Mortal Kombat Trilogy is the last gasp of this 2D game, and the only remaining question is: Will Mortal Kombat leave the realm of 2D with an awesome bang, or will it whimper and die? So, like the kombatants themselves, let's get right down to it: Players who enter the tournament on the Nintendo 64 should prepare themselves for feeble misadventure not worthy of the Mortal Kombat name.
If Mortal Kombat Trilogy on the Nintendo 64 has a plus side, it comes from its multiple play modes. In addition to the normal one-on-one fighting, Mortal Kombat Trilogy keeps the two-on-two and eight-player tournament mode (found in Ultimate MK3) and adds a three-on-three battle, which keeps the fight going for quite a long time. The game plays identically to the arcade, although the N64 controller isn't perfectly suited for a game of this nature.
The downslide continues in the form of character selection: The Nintendo 64 combines the characters from all the Mortal Kombat games into one package, but to conserve memory it left out such favorites as Goro, Kintaro, and the unmasked Sub-Zero. (By contrast, these characters are found on the Playstation version of Mortal Kombat Trilogy.)
But the N64 game receives its fatal wound from the graphics and sound. Not only will players encounter a massive amount of slowdown whenever more than a few bones go flying, but also several missing frames of animation are conspicuously absent. The result is graphics that look faded and jagged, as if they were cut out of a magazine, scanned, and then pasted into the game. When played side-by-side, the PlayStation version makes the N64 version look like it's on a SNES. Then there's the sound: The digitized sound effects are utterly atrocious. In fact, it's so muffled that players may as well put their speakers on the other side of a cement wall before starting the game. The music is typical of a non-CD game - that is to say, worthless. It's tinny and very electronic sounding.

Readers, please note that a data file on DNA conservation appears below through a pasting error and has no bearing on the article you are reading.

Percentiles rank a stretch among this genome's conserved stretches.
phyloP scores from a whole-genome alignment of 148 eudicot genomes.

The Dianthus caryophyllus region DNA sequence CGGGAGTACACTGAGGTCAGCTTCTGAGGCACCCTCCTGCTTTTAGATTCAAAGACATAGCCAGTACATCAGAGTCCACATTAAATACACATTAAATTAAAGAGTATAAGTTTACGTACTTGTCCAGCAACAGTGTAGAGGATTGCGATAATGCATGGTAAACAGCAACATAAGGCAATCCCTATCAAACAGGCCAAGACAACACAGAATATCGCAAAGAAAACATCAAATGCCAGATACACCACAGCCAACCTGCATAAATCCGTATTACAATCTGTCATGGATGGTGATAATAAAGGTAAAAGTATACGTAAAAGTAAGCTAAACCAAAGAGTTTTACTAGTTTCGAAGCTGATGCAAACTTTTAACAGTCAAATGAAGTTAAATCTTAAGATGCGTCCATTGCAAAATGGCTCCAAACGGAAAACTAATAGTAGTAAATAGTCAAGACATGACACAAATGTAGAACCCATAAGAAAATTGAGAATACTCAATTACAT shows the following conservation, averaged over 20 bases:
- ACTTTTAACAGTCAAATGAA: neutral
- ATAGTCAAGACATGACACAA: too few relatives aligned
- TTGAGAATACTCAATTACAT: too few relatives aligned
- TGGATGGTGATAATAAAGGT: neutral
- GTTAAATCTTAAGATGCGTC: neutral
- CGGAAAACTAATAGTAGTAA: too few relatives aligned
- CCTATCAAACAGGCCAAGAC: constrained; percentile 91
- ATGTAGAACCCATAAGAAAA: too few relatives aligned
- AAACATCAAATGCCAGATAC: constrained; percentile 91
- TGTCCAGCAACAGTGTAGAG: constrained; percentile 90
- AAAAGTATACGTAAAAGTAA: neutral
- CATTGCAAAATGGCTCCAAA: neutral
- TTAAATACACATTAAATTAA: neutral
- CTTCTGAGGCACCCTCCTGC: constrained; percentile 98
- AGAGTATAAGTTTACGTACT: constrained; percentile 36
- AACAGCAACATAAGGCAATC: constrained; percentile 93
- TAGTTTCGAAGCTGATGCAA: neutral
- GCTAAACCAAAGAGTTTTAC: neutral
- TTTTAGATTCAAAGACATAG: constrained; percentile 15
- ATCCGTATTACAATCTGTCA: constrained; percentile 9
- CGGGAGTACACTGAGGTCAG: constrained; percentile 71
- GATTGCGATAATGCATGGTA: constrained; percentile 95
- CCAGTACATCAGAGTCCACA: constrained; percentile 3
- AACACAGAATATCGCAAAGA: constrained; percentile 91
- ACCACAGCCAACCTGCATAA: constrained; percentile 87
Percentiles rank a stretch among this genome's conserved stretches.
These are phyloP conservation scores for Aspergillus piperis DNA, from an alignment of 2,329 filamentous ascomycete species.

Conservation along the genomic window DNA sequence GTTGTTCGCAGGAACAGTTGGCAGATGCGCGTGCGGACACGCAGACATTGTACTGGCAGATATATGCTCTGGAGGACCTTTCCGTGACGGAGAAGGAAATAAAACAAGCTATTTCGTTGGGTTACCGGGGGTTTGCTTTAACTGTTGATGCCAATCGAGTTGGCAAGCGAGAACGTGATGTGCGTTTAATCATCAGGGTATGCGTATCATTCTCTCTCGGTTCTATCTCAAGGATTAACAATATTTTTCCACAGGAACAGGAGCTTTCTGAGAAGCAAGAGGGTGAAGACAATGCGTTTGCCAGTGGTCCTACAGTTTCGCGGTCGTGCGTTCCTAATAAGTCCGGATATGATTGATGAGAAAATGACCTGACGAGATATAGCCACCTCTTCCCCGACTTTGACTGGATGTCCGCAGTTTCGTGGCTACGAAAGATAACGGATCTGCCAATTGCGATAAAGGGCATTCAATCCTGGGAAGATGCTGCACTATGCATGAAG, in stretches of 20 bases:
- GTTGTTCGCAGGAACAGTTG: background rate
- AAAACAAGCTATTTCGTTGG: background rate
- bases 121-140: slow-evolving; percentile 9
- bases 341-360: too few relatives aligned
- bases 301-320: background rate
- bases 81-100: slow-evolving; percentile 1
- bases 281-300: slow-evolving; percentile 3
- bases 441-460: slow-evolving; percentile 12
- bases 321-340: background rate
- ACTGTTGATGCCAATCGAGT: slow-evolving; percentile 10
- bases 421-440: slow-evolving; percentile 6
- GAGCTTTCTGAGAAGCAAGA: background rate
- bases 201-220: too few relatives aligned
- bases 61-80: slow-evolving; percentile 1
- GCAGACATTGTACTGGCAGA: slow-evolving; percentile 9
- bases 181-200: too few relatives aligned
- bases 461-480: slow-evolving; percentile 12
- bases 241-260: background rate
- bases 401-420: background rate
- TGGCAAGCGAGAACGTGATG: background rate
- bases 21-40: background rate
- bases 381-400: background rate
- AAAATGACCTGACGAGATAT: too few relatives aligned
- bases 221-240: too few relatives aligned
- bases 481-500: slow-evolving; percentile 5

Mortal Kombat Trilogy proves that the Nintendo 64 is merely mortal. While it surpasses the Playstation version in regard to load time, it still suffers a three or four second delay when loading a new character in multiplayer fighting. Ultimately, only Mortal Kombat addicts, who don't already own a PlayStation, will find this game worth picking up.